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Work Portrait of the Emperor Gallienus
Department of Greek, Etruscan, and Roman Antiquities: Roman Art
© 2011 Musée du Louvre / Thierry Ollivier
Greek, Etruscan, and Roman Antiquities
This blunt, straighforward portrait of the emperor Gallienus was created at the beginning of his reign, when he inherited a significantly weakened Roman Empire. The portrait's typology indicates the emperor's desire to project himself as an inspired, powerful leader. This effigy was clearly intended as a piece of authoritarian propaganda. Through its borrowings from the Greek sculptural canon, it is also the artistic testimony of an emperor who was a noted lover of Greek culture.
The emperor Gallienus
This head, originally part of a statue or a bust, is a portrait of the Roman emperor Gallienus, who reigned as co-emperor with his father Valerian from AD 253, and alone from AD 261-268. The very blunt expression leaves no doubt as to his identity: the broad forehead, the aquiline nose and the pronounced furrow in the upper lip are all prominent traits familiar from Imperial portraits and coinage produced during Gallienus's reign.
The portrait as a political tool
This type of portrait would have been created after Gallienus became sole emperor, when his father was taken prisoner by the Persians. In a crisis-ridden Empire, whose unity was threatened by barbarian invasions and challenges to Imperial authority from individual provinces, Gallienus sought to reassert the emperor's power.
Portraits such as this present him as an authoritarian and resolute man. The inspired upward gaze emphasizes his visionary strength: Gallienus is depicted as an enlightened leader capable of restoring order and prosperity. The portrait is clearly intended to serve the emperor's political aspirations; distributed throughout the empire in the form of statuary and on coins, it became an instrument of propaganda.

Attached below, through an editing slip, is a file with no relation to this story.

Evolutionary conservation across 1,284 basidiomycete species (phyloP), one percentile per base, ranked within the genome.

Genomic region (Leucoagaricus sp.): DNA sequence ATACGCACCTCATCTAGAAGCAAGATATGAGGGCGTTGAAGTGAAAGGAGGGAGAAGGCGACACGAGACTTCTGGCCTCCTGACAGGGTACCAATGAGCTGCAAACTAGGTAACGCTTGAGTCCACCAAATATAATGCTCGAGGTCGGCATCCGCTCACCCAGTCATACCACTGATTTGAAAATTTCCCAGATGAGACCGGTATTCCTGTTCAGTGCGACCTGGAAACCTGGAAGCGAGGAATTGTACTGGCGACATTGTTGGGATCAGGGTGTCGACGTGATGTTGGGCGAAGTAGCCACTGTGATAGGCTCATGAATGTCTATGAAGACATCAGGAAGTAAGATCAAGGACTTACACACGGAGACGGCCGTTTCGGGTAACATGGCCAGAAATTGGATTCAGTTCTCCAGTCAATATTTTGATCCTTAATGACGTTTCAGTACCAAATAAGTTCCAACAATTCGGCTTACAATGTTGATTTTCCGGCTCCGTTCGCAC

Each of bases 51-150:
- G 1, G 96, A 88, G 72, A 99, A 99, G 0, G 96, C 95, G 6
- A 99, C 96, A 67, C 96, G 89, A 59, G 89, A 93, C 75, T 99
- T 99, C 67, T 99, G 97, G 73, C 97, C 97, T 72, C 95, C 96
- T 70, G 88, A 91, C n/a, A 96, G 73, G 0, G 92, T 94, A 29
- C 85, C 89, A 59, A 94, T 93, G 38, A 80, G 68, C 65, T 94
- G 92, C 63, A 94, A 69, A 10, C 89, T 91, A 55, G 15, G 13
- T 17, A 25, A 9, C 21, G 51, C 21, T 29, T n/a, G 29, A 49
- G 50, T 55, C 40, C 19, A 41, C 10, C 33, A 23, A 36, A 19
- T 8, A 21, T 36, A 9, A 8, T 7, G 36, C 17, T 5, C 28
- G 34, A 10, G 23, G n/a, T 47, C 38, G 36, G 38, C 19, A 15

The "Gallienic Renaissance"
The reign of Gallienus was marked by a return to Hellenic tastes. The emperor, steeped in Greek culture, thought of himself as a Philhellenist, like Hadrian. Gallienus was interested in the Neo-Platonist philosophy of Plotinus, and was initiated into the Eleusinian Mysteries - secret rituals held annually at Eleusis in honor of the goddesses Persephone and Demeter. In portraiture, this renewed interest in Greek civilization inspired the emergence of a particular typology, characterized by abundant hair and an upturned gaze, and directly inspired by Hellenistic of images of Alexander the Great and his successors. The simple, formalized composition of the head is also reminiscent of classicizing art, and portraits of the divine Augustus.
At the same time, the portrait shows a tendency towards schematization, notably in the treatment of the hair and in block-like, structured forms of the face. The trend towards greater abstraction in art, evident in Imperial portraits of the third century, is used here to reinforce Gallienus's imperious expression and glorify his character.
BibliographySpätantike und Früher Christendum, Francfort, 1982, n 13, p. 393
De Kersauson (K), Catalogue des portraits romains, II, Paris 1996, n 227, p. 482
Vers 261 après J.-C.
H. : 39 cm.
Empereur de 261 - 268 après J.-C.
Inventaire MR 511 (n°usuel Ma 512)
Roman art. Christian Syria
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